Having spent two or three days around home and not travelling very far we decided that if it was going to be dryer and brighter today that we would venture out a bit further. The weather on the local breakfast news looked favourable so off we went to one of our favourite places the little town of Bakewell in Derbyshire. I've taken you here in several posts before but it is somewhere I never tire of and I hope you don't either.
We were in search of a warm, winter shirt for Paul and new jar labels for the jars of chutney we made over the weekend. Dear friends from Nottingham visited us for lunch last Friday and brought more apples from their garden with them. You may remember I wrote about making plum and apple jam with the apples they gave us a few weeks ago, this time we made a spiced apple relish and some apple and prune chutney.
We had a lovely wander around the town and I took a few photos along the way.
The water in the River Wye was very high as we crossed over the bridge from the car park on the other side.
It was frothing and cascading over the little water falls as it travelled at quite a rapid pace through the town, past Haddon Hall on its way to the village of Rowsley where it joins the River Derwent.
It always seems that little bit colder down by the water, where the gulls dip and dive and look for food from passers by.
The metal bridge is festooned with love locks, I had read somewhere that these may have to be removed as they are undermining the structure of the bridge. For the moment they are still there.
In the centre of Bakewell are lots of little alleyways and courtyards full of interesting shops.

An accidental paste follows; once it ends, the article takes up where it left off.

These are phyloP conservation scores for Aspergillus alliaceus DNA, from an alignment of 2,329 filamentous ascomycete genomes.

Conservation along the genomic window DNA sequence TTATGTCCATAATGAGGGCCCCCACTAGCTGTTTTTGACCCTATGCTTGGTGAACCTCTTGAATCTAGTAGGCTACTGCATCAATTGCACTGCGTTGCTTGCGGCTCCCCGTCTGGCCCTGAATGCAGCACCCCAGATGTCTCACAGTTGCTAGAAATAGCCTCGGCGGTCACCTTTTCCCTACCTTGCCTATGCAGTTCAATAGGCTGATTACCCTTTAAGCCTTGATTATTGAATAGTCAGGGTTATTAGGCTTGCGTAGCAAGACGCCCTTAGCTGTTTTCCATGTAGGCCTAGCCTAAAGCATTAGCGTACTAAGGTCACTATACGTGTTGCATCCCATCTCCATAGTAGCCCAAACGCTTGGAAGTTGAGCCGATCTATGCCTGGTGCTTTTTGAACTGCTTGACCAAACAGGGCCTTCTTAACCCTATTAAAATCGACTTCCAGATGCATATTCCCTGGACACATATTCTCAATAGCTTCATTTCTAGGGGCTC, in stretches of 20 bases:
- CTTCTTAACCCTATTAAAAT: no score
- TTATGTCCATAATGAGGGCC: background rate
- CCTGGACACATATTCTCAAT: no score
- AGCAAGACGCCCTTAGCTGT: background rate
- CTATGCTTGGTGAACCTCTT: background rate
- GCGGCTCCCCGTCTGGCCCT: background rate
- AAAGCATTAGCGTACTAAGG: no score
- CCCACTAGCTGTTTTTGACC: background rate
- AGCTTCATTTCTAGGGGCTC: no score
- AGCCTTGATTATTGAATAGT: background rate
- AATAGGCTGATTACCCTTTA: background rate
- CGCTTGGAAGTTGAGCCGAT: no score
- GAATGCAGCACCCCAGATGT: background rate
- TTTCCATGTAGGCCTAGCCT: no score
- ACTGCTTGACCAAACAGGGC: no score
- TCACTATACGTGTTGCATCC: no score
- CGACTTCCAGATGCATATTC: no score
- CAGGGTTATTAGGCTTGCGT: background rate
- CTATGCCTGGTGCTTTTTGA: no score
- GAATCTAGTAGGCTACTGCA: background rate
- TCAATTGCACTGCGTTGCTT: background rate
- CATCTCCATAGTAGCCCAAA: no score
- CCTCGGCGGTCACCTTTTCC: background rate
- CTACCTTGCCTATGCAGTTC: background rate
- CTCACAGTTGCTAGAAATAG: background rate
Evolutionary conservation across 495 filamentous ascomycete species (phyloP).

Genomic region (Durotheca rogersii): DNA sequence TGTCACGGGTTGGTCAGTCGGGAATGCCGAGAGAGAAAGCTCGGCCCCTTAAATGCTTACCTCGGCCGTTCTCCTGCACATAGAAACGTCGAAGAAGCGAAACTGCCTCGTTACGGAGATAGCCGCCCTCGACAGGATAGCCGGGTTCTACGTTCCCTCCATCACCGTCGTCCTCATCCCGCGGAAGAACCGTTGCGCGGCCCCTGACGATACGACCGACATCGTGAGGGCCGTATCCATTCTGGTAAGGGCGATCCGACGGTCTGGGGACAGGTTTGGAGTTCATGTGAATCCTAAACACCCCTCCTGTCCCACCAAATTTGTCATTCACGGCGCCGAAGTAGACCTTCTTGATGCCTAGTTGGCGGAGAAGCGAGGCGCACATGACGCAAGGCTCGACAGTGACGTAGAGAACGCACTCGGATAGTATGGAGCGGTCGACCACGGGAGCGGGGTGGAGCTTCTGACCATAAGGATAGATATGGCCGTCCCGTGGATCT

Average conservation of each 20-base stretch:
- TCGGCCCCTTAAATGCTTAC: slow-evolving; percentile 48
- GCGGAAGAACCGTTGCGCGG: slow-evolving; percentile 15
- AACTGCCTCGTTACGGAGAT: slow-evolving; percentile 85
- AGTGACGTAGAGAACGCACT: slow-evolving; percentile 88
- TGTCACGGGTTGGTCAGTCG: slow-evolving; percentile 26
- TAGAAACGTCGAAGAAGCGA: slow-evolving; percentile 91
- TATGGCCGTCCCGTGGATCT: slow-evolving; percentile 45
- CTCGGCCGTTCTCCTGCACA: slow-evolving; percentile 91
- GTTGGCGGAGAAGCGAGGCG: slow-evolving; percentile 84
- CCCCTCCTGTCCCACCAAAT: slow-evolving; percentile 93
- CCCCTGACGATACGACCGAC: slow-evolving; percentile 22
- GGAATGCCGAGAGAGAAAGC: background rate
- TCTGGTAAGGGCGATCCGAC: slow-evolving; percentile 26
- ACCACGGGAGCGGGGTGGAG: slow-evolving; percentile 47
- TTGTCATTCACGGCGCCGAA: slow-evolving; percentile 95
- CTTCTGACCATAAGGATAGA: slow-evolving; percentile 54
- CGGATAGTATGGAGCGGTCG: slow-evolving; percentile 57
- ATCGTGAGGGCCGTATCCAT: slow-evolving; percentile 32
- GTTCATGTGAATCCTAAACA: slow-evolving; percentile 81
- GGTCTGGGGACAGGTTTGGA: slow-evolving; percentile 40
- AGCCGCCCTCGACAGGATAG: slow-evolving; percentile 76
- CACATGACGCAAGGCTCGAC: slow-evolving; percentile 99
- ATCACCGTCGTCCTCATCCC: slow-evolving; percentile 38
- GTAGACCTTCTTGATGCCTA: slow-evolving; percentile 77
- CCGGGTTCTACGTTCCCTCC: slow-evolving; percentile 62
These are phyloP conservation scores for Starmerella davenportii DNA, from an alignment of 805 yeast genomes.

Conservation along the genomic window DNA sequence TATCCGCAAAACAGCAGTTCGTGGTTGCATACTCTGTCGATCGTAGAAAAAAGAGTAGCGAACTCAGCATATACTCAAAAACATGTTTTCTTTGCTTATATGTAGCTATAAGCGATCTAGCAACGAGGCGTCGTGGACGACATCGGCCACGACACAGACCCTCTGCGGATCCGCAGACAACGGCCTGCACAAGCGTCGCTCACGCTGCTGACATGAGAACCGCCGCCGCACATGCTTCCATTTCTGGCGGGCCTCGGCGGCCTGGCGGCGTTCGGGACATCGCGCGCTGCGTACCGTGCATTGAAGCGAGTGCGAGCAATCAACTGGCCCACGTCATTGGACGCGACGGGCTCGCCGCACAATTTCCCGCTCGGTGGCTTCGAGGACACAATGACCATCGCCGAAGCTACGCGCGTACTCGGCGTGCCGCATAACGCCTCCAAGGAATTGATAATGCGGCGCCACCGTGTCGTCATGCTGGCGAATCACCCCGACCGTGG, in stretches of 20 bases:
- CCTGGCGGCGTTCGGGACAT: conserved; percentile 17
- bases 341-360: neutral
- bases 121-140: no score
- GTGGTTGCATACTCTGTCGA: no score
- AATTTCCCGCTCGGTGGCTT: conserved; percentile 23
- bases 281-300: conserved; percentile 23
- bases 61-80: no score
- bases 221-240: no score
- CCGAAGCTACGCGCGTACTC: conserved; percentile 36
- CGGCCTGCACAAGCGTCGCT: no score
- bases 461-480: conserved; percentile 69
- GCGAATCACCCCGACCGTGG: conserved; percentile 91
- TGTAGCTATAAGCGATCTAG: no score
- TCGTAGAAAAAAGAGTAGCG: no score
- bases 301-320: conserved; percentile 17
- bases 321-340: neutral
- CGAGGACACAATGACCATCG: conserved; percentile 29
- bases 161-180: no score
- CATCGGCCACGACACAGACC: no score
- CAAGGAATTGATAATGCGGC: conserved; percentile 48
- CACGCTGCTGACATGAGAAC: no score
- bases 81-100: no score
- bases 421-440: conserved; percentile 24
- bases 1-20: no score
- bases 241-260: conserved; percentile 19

We always enjoy mooching around them looking in the shop windows and sometimes venturing inside.
We managed to get some labels from a kitchen shop
I bet this cafe looks lovely all lit up in the early evening. I wouldn't want to sit outside at this time of year though.
Apparently Hulley's of Baslow have been offering bus services in the Peak District and South Yorkshire since 1921.
The church of All Saints stands high above the main part of the town. I wrote about it in a post on 26th August 2013 (link here) It looks from the scaffolding around the tower as if restoration work is being done.
Many shop windows were decked out with Christmas displays and I was drawn to them like a child to the window of a toy shop.
These bears were my favourites standing in the door of a clothing shop. We went in, we bought a winter shirt for Paul at an eye watering cost but as he's been looking for months for a warm, checked casual shirt that was two inches longer in the sleeve we felt it was worth every penny. Most shops now stock only standard sizes and those that do offer a longer sleeve length only produce them in blue, grey or white cotton for business and working purposes rather than every day casual and leisure wear.
After that it was time to set out for home, we called at the bookshops at both Hassop and Brierlow Bar on the way home. Hassop was heaving, mostly in the cafe section, but Brierlow Bar was quiet and peaceful much more conducive for looking at books.